I remember going on a Shabbat drive with family through the beautiful countryside somewhere in the middle of nowhere. It was great enjoying nature in good weather, going up and down through lush, rolling hills of farmland. We also saw some sheep fenced in a large field near the road, and just because we decided to stop the car to look.
When we stopped, all the sheep rushed down the hill toward us and started baaing excitedly as if expecting to be fed. The only ‘sheep’ in the field that had the common sense not to run toward a group of strangers turned out to be a lama that stood in the back looking carefully at us from a safe distance. I can imagine it thinking “dim-wits,” at the sight of the indiscriminate sheep, willing to run to whoever walked by and hoping to be fed.
Those sheep, as sweet as their apparent lack of concern with strangers may have appeared, didn’t seem to know who their Shepherd was, or even for that matter to care who was their Shepherd. “I will eat from whomever I can eat it from,” seemed to be their mind set, and this attitude could set them up to be lamb chops or to be seriously hurt. The lama, however, through common sense or healthy fear wasn’t willing to eat from just anyone or anything.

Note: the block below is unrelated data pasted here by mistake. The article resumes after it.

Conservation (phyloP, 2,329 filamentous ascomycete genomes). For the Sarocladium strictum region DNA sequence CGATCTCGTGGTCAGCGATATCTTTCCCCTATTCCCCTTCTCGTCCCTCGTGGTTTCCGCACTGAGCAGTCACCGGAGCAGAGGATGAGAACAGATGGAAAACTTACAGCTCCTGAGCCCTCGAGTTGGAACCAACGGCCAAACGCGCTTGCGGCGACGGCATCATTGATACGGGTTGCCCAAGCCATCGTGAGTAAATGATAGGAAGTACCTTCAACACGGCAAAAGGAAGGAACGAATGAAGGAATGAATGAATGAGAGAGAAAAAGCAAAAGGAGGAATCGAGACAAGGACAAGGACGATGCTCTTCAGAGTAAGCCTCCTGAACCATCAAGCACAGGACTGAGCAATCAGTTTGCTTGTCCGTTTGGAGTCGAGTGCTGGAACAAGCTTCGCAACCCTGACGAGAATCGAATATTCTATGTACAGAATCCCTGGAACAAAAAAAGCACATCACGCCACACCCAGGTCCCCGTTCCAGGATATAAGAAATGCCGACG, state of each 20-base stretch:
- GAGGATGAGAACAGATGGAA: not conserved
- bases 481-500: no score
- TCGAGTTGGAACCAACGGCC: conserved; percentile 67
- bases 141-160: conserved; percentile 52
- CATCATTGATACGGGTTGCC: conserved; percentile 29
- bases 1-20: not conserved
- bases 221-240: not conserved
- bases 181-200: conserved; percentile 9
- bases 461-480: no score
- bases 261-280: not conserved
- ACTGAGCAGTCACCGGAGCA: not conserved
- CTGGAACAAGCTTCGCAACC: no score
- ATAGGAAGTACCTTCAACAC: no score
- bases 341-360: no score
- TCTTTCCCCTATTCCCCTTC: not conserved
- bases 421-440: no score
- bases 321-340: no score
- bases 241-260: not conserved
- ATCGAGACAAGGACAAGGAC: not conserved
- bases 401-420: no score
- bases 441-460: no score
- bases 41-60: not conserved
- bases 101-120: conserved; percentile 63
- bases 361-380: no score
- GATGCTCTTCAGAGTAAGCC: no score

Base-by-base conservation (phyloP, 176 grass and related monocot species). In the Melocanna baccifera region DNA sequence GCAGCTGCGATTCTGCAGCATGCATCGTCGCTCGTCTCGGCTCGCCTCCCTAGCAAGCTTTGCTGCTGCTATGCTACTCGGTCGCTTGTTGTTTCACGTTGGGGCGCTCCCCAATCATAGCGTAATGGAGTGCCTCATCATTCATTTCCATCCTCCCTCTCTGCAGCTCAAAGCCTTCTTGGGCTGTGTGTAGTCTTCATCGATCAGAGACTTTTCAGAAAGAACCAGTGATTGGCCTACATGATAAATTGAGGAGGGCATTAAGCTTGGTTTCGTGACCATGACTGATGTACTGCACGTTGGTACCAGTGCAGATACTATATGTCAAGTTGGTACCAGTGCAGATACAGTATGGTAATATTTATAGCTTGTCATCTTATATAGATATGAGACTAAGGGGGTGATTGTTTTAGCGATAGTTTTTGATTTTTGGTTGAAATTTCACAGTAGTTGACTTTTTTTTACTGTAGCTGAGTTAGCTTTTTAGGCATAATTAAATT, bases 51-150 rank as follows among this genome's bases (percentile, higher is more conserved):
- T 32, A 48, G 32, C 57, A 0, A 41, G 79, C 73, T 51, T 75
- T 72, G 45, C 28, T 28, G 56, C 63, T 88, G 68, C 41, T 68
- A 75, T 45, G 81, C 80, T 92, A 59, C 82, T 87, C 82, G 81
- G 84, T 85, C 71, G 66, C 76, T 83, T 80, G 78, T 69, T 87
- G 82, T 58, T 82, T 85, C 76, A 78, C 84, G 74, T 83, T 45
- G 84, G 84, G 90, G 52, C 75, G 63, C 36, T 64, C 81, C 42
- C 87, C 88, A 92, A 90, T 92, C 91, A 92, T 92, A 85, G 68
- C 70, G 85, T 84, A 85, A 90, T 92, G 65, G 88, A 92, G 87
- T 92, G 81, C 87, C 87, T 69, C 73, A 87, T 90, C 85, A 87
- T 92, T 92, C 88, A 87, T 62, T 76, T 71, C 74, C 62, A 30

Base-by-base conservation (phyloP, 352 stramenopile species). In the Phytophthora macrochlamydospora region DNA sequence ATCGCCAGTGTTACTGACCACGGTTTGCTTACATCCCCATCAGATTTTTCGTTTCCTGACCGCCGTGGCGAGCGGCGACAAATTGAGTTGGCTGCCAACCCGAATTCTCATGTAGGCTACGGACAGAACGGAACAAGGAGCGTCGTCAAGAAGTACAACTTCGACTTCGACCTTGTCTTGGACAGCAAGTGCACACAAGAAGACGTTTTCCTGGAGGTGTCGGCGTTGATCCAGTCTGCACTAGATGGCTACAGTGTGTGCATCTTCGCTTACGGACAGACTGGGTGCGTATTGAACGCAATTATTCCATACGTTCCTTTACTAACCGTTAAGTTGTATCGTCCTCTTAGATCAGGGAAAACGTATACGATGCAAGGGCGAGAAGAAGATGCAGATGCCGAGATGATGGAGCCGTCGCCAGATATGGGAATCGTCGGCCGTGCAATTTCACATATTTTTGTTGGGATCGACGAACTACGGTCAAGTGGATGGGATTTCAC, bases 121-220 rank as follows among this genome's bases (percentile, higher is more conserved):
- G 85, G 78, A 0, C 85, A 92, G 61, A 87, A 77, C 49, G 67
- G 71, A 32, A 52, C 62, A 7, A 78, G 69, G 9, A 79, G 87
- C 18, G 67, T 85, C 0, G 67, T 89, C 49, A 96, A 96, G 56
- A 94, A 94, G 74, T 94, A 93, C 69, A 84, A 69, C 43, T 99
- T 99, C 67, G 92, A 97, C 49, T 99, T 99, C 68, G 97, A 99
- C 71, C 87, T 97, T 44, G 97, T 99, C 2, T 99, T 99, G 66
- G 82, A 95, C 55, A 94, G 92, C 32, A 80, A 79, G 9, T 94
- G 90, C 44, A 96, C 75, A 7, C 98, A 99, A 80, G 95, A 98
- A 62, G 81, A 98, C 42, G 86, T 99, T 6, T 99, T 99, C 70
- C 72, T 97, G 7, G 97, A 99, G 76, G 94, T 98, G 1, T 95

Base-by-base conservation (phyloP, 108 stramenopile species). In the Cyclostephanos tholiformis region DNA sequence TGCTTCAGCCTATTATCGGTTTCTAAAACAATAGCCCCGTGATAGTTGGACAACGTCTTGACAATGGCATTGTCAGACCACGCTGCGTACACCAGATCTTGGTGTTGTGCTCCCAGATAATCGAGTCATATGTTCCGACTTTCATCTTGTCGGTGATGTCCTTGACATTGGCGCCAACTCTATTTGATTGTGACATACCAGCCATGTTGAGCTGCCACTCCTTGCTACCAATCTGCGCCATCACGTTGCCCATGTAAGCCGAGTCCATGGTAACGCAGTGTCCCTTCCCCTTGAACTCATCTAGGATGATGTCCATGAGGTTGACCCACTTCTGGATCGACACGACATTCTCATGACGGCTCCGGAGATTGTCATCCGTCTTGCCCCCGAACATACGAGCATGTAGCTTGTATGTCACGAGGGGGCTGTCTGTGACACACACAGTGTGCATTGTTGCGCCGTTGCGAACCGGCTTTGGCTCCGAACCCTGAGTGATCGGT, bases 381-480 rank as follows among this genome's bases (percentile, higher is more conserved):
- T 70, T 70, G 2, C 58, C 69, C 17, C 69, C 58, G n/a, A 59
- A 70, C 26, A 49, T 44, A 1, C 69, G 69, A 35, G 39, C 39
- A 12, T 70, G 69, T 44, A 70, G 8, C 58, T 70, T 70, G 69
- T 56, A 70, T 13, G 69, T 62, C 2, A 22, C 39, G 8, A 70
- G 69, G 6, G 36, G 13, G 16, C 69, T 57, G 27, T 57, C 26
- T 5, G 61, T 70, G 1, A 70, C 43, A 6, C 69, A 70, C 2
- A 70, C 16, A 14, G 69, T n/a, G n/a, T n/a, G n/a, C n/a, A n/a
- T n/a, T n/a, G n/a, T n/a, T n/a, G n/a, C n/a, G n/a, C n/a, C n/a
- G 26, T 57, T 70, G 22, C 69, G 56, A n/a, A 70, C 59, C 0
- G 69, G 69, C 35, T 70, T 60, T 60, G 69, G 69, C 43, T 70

We can be like those sheep. Sometimes when we lose sight of Who our Shepherd is; we can try to get our needs met by anything that comes by or anyone who shows us some attention. God talks about this, “My people have committed two sins: They have forsaken Me, the spring of living water, and have dug their own cisterns, broken cisterns that cannot hold water” (Jeremiah 2:13).
Sometimes even when we’re not looking to get our needs met in the wrong places, we can still do the right things without knowing who God is; this still makes how we do it wrong, and we can end up at a dry well, even rightfully keeping the Sabbath if we don’t know the creator. The Sabbath is good, but the Sabbath isn’t just another law for us to keep just for the sake of keeping it. It is God’s loving reminder that He is our creator and that He is the one taking care of us. When we know our source of strength and place our values on something that isn’t temporary, then we won’t easily settle for anything that comes our way.
God knows we need to be reminded of that, “Remember the Sabbath day, to keep it holy. Six days you shall labor and do all your work, but the seventh day is the Sabbath of the Lord your God. In it you shall do no work: you, nor your son, nor your daughter, nor your male servant, nor your female servant, nor your cattle, nor your stranger who is within your gates. For in six days the Lord made the heavens and the earth, the sea, and all that is in them, and rested the seventh day. Therefore the Lord blessed the Sabbath day and hallowed it” (Exodus 20:8-11).
“The Lord is my shepherd; I shall not want. He makes me to lie down in green pastures; He leads me beside the still waters. He restores my soul; He leads me in the paths of righteousness for His name’s sake” (Psalms 23). Like a good shepherd, the Lord wants us to stop our work and rest in Him; he wants us to know He is taking care of us. We are to give our burdens to Him and stop running to any and every possible solution to meet our needs; we need to be running to Him and running only to Him because He cares for us.